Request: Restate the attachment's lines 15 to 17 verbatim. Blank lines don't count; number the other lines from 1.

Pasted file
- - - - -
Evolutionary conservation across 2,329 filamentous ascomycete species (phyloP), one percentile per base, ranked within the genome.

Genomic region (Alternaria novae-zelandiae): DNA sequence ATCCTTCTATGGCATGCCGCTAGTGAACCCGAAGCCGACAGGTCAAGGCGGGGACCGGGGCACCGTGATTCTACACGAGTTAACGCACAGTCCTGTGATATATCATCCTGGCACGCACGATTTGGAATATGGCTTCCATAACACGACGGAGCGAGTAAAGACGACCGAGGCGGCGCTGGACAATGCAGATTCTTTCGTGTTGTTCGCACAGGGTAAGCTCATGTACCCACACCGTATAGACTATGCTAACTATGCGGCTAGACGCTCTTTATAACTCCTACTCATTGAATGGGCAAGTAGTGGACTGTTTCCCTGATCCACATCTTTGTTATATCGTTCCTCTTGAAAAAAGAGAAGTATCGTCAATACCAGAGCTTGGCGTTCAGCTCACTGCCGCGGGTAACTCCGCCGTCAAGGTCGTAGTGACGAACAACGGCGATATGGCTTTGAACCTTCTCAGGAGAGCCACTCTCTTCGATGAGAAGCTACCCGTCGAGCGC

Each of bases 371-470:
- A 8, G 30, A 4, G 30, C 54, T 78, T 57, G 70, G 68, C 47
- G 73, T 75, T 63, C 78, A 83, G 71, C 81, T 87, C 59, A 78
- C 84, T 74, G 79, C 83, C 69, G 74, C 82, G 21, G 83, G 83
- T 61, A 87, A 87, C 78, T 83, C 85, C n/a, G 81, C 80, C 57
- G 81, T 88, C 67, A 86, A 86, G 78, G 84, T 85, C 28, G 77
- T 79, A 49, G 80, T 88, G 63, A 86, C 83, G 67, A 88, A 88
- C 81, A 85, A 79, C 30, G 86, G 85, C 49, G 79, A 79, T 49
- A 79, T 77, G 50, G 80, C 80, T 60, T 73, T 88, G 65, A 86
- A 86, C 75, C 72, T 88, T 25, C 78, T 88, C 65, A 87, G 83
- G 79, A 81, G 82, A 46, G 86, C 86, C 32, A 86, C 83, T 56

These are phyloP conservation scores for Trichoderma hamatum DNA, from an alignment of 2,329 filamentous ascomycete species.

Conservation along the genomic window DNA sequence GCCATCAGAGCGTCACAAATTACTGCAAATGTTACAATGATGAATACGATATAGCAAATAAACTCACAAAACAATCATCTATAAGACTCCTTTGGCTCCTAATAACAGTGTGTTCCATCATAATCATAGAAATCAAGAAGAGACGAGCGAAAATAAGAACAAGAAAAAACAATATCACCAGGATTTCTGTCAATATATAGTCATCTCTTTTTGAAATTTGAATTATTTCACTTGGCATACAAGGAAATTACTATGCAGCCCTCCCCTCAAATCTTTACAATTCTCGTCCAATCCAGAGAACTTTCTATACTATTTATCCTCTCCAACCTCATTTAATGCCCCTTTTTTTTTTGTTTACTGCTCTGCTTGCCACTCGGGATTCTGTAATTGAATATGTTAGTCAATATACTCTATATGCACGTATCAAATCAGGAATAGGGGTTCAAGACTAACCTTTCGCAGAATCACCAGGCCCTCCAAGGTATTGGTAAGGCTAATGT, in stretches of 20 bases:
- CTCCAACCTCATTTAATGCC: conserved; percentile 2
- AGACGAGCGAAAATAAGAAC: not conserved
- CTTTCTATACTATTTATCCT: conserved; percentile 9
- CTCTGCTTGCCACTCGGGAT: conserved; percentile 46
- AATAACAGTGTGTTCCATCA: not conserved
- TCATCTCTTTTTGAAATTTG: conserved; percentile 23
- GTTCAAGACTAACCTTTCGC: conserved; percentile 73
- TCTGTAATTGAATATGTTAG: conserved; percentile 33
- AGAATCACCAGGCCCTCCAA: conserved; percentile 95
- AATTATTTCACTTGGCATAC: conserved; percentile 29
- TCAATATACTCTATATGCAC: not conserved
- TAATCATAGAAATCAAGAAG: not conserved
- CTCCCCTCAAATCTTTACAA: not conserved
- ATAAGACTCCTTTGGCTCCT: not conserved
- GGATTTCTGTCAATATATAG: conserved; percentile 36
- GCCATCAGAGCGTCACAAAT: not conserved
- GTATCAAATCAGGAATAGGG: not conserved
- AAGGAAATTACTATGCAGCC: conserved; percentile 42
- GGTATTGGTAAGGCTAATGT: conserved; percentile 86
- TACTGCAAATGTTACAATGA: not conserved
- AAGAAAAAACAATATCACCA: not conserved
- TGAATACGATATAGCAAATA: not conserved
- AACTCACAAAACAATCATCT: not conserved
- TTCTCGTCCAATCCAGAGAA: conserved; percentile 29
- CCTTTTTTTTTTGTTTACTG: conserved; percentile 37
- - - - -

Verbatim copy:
Conservation along the genomic window DNA sequence GCCATCAGAGCGTCACAAATTACTGCAAATGTTACAATGATGAATACGATATAGCAAATAAACTCACAAAACAATCATCTATAAGACTCCTTTGGCTCCTAATAACAGTGTGTTCCATCATAATCATAGAAATCAAGAAGAGACGAGCGAAAATAAGAACAAGAAAAAACAATATCACCAGGATTTCTGTCAATATATAGTCATCTCTTTTTGAAATTTGAATTATTTCACTTGGCATACAAGGAAATTACTATGCAGCCCTCCCCTCAAATCTTTACAATTCTCGTCCAATCCAGAGAACTTTCTATACTATTTATCCTCTCCAACCTCATTTAATGCCCCTTTTTTTTTTGTTTACTGCTCTGCTTGCCACTCGGGATTCTGTAATTGAATATGTTAGTCAATATACTCTATATGCACGTATCAAATCAGGAATAGGGGTTCAAGACTAACCTTTCGCAGAATCACCAGGCCCTCCAAGGTATTGGTAAGGCTAATGT, in stretches of 20 bases:
- CTCCAACCTCATTTAATGCC: conserved; percentile 2
- AGACGAGCGAAAATAAGAAC: not conserved